Young engineers: Stop worrying about your weaknesses
If I could give one piece of advice to young engineers it would be this: focus on your strengths and stop worrying about your weaknesses. Of course, you must face up to those areas where you are weak but avoid spending too much time or effort on them. Chances are you will never be perfect in these areas, so it makes no sense to waste your energy on them.
Instead, focus on developing your strengths, as they are what will make you excellent and set you apart. And believe in yourself. There will be times when things are hard for you in your career, but if you believe in yourself, have a vision of where you want to go and develop your strengths, you will go far.
Find a mentor. I have had several mentors in my life: the first was my father, and when I started working it was my boss. While it worked for me back then, having your boss as your mentor is not something I would normally recommend. It is better to find somebody senior to you that doesn’t also carry the responsibility of being your line manager. Mentors are important companions for periods of your career journey, who can support you through the good times and the bad, encouraging you to keep developing your strengths. I now work with several mentoring programs to support people at the early stages of their careers. Everyone I mentor is a young woman.
The biggest challenge I have faced in my career is being a woman in a male-dominated profession and industry. When I started working, I was the only female engineer in my division. Being a technician in the steel industry 20 years ago was tough. With very few exceptions, the only women in the business were secretaries, and it was difficult to get my technical colleagues to accept me as their equal.
I made myself learn more about different aspects of our work to earn their respect as an engineer. Eventually they accepted me and we worked as a team, including changing into our personal protective equipment (PPE) together when visiting clients’ steel plants in Austria.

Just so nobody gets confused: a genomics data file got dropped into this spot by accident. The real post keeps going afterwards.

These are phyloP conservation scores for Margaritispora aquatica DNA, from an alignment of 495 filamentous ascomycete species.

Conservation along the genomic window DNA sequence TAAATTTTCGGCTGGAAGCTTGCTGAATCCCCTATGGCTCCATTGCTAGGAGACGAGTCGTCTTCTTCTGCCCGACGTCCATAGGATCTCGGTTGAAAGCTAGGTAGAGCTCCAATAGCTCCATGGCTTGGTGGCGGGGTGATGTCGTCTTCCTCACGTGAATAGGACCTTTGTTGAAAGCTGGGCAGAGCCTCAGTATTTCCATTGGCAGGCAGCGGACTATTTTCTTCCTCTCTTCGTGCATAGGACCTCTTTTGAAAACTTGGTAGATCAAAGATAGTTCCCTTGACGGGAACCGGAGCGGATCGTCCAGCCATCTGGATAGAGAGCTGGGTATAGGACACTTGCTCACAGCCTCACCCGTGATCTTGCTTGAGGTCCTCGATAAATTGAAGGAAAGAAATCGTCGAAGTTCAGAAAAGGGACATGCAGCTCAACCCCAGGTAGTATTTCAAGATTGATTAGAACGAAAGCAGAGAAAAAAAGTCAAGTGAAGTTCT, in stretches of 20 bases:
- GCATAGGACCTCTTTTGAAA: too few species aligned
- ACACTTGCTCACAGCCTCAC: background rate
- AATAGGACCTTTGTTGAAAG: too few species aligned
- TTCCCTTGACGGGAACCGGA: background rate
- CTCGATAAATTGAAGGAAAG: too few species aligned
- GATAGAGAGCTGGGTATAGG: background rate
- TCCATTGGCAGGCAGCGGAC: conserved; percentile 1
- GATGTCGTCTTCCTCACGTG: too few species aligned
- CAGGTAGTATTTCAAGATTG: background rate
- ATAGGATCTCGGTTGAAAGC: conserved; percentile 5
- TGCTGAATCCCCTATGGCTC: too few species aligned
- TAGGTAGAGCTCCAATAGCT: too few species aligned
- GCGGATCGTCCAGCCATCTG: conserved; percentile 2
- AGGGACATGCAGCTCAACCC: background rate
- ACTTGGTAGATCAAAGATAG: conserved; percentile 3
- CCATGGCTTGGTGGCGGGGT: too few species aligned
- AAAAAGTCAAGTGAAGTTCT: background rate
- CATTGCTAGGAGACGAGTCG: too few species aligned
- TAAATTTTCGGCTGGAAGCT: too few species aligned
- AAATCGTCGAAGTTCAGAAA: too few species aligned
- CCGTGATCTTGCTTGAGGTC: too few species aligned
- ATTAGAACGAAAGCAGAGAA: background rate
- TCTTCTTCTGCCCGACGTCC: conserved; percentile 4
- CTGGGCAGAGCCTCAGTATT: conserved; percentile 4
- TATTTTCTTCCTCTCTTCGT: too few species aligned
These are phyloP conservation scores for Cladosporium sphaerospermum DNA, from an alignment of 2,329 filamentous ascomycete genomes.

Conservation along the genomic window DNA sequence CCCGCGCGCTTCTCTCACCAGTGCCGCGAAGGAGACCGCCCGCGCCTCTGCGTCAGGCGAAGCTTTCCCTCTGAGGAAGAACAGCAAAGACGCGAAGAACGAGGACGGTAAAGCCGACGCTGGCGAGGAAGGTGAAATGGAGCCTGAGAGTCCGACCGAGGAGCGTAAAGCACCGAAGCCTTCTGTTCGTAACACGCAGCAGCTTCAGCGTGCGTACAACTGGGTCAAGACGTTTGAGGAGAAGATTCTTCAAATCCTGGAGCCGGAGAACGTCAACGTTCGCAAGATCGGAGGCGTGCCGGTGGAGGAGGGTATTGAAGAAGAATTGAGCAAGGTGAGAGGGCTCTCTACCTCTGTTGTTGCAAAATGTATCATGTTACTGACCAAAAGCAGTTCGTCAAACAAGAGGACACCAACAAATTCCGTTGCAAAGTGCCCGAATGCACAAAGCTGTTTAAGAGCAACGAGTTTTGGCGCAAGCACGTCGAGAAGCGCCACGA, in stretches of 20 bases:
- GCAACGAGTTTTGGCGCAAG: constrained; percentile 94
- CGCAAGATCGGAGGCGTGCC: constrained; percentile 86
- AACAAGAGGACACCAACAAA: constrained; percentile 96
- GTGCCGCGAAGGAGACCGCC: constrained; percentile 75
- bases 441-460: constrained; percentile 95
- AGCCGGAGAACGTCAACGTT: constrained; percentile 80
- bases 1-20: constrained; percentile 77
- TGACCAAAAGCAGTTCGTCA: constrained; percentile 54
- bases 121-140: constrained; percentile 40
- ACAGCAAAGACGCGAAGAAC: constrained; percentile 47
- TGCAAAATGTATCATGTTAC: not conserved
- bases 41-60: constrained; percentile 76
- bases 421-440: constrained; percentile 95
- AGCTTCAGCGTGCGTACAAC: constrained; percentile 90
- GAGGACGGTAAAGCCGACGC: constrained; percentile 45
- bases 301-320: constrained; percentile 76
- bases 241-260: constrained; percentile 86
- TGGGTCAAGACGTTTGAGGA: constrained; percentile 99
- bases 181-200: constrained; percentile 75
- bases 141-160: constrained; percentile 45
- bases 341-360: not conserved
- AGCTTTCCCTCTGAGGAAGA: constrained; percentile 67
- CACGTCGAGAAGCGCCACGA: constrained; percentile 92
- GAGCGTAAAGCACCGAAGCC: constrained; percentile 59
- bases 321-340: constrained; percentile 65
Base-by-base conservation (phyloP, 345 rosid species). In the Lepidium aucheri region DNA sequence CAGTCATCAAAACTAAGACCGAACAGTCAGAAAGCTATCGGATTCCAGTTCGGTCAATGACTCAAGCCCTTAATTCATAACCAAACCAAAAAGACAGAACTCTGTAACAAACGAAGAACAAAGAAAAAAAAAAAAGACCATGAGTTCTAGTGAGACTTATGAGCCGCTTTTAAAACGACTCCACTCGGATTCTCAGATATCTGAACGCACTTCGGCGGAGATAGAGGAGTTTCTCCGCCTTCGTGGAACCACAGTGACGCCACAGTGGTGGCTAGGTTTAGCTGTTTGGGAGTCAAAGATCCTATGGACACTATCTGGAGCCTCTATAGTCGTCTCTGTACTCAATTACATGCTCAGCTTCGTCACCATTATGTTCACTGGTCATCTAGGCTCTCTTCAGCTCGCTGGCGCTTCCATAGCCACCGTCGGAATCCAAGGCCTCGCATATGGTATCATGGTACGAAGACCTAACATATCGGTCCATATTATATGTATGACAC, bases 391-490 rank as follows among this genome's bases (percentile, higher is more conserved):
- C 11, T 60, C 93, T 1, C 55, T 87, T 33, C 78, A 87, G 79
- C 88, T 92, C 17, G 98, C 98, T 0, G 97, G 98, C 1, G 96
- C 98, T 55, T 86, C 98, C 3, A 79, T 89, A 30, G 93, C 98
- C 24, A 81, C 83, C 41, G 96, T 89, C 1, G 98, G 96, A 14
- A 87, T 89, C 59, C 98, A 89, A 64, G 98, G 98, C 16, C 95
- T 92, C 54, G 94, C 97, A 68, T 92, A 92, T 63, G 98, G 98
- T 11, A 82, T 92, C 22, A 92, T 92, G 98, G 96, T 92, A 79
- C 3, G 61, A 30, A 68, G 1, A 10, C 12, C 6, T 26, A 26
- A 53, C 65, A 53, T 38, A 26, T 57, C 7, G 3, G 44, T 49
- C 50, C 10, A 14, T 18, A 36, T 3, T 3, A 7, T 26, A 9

The biggest challenge I have faced in my career is being a woman in a male-dominated profession and industry.
Doing so was simply a case putting on items like a fire-protecting jacket, trousers, and shoes over the top of our regular clothes. However, when I had to travel overseas, trying to change into PPE with my male colleagues caused quite a stir. Visiting steel plants in the U.K. and the U.S., there were no women working at these facilities and no facilities for women – not a single ladies’ toilet. The men at these steel plants looked at me like I was from another planet. In one steel mill in the U.K., I started to get changed into my PPE as I did with my colleagues back home, and the manager rushed me into a separate room, embarrassed that I was changing my clothes in front of my male colleagues. He gave me my own office – quite something for a junior female engineer – which I then had for the rest of the trip.
My gender was less of an issue in other countries: in China, for example, women regularly worked in technical roles and rose to more senior positions. The bigger challenge for me during that period was that the steel plants tended to be in very remote, isolated locations, and I spoke no Chinese and was away from my husband and three-year-old son back in Austria.
After a few years of experience abroad – including more than two years in China – I was given responsibility for the management of a department: product development for the continuous casting method of producing steel. After successfully expanding that part of the business, in 2014 I took charge of product development for the entire production line.
I love not knowing what the next job might be.
This is a responsibility I still hold today in my role as the first female Head of Mechatronic Products at Primetals Technologies. I head an area with more than 50 employees from all technical disciplines. We develop and sell special mechatronic products for the steel industry to increase production or safety or to improve quality.
Thankfully, the gender balance has improved since I first started, and I now have several female engineers working in my team. But the industry still needs more, which is why I’m so passionate about mentoring and encouraging them.